Honoring Terry Fontenrose: A Guiding Voice for Birds in Need

Bird Rescue’s Los Angeles volunteer Terry Fontenrose holds an oiled Brown Pelican during a sedated wash. Photo by Ariana Gastelum – International Bird Rescue

As a voice for birds in the times they need help the most, we are pleased to give Terry Fontenrose the Alice Berkner Award, the highest honor earned by an esteemed volunteer, at the upcoming Taking Flight Fall Music Festival this Saturday, November 18. Whether it’s a distressed bird or a call for assistance, Terry is there, providing a compassionate ear and valuable guidance for those who need it.

“The opportunity to serve this organization and make a difference has been life-changing. The idea that we are here to support and sustain these wild birds is where I want to be.” –Terry Fontenrose, award winning volunteer

After working in healthcare management for about 40 years, Terry was looking forward to pursuing her passion to help wild birds. In July 2014, she began volunteering at Bird Rescue’s Los Angeles Wildlife Center. Over the years, she’s made an impact assisting technicians in bird care, training new volunteers, and always offering to help out wherever needed.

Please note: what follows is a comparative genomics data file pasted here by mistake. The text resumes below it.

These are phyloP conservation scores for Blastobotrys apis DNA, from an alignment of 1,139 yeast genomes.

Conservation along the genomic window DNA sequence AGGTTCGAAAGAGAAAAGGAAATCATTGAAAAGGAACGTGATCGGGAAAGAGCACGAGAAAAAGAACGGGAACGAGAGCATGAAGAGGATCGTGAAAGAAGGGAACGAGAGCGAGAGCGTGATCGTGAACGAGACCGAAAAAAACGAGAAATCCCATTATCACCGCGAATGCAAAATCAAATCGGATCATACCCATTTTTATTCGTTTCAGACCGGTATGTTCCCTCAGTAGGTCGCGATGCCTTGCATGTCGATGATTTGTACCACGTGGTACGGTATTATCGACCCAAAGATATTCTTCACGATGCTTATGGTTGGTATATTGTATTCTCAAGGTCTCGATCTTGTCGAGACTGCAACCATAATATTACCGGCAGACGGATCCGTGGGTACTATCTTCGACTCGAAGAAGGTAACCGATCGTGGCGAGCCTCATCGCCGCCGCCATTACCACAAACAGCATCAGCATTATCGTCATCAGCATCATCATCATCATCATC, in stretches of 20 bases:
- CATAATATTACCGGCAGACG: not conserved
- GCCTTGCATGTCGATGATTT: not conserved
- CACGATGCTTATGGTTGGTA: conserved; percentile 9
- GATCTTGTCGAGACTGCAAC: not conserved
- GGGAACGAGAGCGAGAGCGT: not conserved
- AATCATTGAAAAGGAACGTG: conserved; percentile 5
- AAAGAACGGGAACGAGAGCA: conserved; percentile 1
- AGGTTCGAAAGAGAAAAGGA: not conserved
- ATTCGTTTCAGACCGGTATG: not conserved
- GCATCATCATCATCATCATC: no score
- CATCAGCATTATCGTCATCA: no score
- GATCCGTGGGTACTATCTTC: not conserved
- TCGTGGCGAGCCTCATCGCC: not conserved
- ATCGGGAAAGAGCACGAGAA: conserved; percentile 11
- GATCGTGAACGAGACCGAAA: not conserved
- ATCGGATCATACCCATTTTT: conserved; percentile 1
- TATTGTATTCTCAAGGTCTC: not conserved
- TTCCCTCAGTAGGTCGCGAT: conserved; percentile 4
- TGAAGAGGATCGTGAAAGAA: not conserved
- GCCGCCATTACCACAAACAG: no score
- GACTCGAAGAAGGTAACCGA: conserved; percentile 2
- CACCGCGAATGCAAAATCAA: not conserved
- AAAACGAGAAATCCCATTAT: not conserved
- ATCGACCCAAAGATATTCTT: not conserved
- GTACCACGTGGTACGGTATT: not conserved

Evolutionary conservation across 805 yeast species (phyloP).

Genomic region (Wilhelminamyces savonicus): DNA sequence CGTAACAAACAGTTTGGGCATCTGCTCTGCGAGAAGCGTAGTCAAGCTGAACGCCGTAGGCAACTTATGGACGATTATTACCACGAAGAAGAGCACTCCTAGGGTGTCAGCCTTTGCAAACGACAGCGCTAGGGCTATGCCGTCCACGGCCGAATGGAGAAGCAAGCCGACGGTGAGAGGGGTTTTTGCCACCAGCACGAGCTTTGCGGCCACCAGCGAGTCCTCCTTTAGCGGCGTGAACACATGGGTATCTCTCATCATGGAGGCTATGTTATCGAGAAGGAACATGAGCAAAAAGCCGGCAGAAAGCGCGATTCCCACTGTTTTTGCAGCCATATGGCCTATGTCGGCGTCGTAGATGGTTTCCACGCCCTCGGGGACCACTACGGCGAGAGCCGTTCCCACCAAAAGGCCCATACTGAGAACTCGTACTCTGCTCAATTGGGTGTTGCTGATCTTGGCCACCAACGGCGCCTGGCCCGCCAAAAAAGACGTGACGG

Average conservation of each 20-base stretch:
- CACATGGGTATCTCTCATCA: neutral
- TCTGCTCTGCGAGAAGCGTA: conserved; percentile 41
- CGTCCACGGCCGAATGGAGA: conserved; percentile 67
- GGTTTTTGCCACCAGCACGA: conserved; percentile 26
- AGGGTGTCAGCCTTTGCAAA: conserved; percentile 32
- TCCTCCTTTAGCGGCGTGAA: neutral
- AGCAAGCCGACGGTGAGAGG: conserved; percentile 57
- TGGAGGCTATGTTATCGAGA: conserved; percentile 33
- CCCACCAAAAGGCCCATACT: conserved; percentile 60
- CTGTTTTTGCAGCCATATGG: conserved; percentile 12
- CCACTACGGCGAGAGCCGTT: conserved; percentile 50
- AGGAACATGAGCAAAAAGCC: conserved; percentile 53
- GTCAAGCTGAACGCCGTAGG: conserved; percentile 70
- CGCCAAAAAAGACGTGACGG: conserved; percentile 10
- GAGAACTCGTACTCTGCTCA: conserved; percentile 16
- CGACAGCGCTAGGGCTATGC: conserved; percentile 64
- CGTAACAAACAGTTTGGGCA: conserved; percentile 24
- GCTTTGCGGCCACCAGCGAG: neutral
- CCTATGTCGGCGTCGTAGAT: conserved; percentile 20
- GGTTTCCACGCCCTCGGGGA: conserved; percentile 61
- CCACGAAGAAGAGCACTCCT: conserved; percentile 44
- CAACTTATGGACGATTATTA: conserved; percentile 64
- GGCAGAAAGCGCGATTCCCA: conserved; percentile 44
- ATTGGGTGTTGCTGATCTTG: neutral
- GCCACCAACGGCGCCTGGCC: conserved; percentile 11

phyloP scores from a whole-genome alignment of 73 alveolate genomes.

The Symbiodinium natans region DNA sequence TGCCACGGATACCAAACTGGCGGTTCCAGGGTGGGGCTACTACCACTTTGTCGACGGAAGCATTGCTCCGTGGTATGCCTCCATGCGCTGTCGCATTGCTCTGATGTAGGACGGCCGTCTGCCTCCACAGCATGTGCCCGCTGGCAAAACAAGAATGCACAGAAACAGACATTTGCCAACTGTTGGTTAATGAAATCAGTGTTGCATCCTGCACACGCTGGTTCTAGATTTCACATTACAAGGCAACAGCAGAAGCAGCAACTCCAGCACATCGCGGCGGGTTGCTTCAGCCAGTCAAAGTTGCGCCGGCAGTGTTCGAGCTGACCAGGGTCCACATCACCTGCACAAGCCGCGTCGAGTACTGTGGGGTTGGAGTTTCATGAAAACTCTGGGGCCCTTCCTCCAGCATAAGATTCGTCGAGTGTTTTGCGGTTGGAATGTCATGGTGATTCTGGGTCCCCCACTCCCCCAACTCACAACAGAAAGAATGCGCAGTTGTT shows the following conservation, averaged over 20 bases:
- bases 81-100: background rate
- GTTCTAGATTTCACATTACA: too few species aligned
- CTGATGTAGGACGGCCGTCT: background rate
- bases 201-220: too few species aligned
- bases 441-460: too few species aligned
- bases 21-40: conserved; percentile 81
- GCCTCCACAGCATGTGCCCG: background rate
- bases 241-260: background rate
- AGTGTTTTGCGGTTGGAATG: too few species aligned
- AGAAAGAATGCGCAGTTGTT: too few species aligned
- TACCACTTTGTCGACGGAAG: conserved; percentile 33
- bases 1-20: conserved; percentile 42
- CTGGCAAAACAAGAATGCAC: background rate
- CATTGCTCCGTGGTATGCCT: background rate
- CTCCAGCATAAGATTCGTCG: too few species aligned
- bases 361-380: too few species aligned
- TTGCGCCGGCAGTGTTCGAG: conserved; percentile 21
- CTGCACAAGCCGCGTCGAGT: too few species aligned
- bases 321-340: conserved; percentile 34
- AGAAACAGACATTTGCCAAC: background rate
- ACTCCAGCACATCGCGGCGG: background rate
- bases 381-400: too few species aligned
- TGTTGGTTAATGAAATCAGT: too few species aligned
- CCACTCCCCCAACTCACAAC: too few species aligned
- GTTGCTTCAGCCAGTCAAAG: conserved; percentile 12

Not only is Terry a valuable hand in the clinic, she has helped countless people in the Los Angeles community and beyond who are calling the Bird HelpLine, inquiring about birds they’ve found in distress. This role can present unique challenges depending on the bird species, location, and person’s ability to step in if needed.

Giving advice through the Bird HelpLine can present unique challenges depending on the bird species, location, and person’s ability to step in if needed.

“Working the HelpLine has taught me many things: have patience, listening is key, and understanding the problem does not always mean it is solved,” she said. “You have to accept that you cannot possibly help everyone, but you certainly can encourage them to do the right thing.”

During the summer, the busiest season for wildlife rehabbers, Terry received a call about a Mallardand her ducklings overstaying their welcome, messing up their yard, and dirtying their pool. With the goal to move the family to a duck pond down the street, Terry recommended collecting the ducklings in a box and bringing them to the pond, hoping that mom would follow. At the park, Terry advised the caller to wait and see if the ducklings’ calls would alert their mom. After 45 minutes, she came forward, and the family was reunited in their new home in the wild.

By raising awareness and educating the public about bird conservation, Terry has helped create a more informed and compassionate community, fostering a collaborative environment that benefits both the birds and the dedicated rehabbers working to ensure their well-being. We appreciate her for making a difference in the lives of both birds and bird enthusiasts alike.

“The opportunity to serve this organization and make a difference has been life-changing,” Terry said. “The idea that we are here to support and sustain these wild birds is where I want to be.”